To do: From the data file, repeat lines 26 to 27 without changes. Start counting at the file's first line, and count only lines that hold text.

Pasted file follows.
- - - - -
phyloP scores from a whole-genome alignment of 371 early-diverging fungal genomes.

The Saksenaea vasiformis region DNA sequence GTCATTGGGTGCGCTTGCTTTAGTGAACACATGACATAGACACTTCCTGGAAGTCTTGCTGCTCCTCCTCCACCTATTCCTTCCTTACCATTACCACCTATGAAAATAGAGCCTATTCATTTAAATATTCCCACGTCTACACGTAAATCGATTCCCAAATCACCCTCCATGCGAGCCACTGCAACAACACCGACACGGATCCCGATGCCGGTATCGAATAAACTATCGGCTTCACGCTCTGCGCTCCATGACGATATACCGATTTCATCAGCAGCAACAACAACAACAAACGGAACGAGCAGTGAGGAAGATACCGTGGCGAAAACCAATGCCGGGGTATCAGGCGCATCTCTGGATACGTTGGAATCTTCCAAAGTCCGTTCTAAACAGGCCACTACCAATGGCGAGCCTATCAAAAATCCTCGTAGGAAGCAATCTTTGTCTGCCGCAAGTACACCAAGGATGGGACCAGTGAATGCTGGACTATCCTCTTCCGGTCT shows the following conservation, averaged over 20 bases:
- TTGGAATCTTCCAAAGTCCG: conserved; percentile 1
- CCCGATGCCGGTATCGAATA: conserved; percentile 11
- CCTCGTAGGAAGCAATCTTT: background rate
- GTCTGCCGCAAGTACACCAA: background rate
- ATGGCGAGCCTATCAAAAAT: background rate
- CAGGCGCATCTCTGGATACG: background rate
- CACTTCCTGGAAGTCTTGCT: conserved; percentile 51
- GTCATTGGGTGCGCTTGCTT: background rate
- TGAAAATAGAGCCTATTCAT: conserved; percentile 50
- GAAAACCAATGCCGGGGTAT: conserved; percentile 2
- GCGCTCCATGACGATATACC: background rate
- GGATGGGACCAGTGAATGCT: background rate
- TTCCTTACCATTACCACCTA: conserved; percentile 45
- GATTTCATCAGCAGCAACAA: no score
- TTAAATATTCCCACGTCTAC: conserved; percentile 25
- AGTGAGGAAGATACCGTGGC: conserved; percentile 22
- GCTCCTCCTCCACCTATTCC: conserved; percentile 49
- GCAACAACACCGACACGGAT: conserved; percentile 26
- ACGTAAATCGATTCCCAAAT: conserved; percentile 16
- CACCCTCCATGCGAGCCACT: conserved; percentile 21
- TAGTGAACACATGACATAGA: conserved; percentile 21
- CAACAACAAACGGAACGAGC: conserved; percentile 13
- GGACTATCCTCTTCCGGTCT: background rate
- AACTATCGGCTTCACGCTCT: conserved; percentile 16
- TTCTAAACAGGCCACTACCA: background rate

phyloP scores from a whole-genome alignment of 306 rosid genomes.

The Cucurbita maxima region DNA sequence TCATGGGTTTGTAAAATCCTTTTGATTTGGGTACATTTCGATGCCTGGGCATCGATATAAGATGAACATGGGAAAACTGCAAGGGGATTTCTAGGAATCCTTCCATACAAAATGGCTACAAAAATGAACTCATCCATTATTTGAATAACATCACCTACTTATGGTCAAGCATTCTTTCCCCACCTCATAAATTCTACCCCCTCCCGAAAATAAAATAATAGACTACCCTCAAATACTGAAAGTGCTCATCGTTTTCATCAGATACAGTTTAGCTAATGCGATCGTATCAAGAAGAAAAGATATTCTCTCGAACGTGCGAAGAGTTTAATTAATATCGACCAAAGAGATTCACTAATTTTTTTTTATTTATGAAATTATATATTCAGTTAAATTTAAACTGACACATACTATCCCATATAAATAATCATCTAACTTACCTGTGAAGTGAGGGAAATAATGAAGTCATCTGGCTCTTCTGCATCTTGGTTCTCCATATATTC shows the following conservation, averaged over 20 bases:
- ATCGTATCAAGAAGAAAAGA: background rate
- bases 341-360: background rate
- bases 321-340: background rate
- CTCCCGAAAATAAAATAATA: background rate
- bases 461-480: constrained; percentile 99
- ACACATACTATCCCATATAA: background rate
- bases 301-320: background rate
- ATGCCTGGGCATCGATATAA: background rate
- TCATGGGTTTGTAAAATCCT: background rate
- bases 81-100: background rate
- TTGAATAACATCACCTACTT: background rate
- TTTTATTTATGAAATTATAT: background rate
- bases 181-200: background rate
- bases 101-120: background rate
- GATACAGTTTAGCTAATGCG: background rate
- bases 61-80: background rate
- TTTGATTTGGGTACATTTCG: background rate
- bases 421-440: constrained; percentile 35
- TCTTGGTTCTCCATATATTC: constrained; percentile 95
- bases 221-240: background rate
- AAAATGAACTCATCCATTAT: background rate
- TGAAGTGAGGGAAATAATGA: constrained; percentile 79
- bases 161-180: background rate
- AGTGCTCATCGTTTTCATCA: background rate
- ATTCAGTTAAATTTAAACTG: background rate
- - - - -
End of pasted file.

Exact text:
- AACTATCGGCTTCACGCTCT: conserved; percentile 16
- TTCTAAACAGGCCACTACCA: background rate